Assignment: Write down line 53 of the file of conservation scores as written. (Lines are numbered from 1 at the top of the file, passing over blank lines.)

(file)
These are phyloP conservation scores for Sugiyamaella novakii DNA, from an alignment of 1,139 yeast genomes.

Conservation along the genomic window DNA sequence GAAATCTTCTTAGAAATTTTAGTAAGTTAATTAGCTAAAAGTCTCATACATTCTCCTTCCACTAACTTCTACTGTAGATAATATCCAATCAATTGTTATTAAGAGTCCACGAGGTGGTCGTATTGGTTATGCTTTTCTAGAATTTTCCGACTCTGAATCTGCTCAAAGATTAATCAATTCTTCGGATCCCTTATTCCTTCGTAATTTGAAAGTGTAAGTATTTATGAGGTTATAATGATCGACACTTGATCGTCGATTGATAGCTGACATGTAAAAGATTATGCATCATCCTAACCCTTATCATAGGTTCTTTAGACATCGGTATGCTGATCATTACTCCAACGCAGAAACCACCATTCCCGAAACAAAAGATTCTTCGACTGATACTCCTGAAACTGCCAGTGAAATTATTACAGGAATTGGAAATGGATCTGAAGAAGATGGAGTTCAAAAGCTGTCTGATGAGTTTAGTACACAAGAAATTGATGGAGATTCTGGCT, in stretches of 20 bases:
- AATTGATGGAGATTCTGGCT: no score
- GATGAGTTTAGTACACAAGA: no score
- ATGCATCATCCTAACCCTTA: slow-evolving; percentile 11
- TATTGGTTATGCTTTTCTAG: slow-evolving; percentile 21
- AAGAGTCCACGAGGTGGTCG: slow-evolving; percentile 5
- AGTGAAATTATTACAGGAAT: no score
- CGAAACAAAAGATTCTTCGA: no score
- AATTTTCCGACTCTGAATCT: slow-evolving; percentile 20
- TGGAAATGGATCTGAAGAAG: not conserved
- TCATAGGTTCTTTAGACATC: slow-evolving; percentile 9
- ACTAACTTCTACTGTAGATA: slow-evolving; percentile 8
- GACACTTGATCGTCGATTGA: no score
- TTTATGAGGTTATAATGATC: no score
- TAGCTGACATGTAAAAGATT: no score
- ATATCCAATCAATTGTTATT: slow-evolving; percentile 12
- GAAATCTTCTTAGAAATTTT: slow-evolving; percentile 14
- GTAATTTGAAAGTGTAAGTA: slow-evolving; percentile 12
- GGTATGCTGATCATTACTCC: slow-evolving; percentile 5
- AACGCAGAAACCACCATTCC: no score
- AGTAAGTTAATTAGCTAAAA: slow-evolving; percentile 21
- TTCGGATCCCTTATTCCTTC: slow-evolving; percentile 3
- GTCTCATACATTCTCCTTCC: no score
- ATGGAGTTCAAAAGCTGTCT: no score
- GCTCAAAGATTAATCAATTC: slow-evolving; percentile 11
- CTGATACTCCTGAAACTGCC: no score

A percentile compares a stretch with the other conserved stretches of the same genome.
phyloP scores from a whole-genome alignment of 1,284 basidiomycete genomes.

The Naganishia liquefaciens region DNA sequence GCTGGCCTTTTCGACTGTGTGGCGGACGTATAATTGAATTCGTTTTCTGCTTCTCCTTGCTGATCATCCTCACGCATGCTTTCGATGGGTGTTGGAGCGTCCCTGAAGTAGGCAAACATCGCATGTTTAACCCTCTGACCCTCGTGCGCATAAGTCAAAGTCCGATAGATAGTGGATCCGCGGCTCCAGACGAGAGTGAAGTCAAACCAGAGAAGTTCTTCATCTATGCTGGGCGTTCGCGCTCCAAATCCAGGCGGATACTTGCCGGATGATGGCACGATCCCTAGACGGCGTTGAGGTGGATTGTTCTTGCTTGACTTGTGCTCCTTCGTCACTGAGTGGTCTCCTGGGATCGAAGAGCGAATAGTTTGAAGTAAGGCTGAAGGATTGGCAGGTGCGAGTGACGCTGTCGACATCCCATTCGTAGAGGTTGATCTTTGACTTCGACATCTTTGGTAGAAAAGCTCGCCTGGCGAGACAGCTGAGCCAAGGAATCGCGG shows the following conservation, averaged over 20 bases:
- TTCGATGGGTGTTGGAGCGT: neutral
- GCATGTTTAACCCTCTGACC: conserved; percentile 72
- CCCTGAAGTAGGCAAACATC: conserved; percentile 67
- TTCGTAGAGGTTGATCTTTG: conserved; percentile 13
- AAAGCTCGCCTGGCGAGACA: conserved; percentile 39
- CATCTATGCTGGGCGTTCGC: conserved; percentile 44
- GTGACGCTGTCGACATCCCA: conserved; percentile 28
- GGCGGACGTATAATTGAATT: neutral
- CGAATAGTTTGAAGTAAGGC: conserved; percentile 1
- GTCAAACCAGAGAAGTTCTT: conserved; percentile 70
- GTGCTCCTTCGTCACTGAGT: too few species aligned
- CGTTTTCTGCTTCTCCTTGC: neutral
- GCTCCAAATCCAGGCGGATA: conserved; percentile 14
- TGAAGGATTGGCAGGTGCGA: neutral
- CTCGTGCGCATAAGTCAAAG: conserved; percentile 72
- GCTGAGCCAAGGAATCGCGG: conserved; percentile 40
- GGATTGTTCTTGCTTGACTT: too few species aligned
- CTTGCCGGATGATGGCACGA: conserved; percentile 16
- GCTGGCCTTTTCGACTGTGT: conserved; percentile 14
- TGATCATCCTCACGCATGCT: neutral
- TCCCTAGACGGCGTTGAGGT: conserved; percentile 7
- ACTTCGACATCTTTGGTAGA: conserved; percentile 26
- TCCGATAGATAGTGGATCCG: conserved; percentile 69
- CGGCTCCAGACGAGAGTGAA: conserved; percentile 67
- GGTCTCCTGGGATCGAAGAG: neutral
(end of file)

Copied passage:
- TCCGATAGATAGTGGATCCG: conserved; percentile 69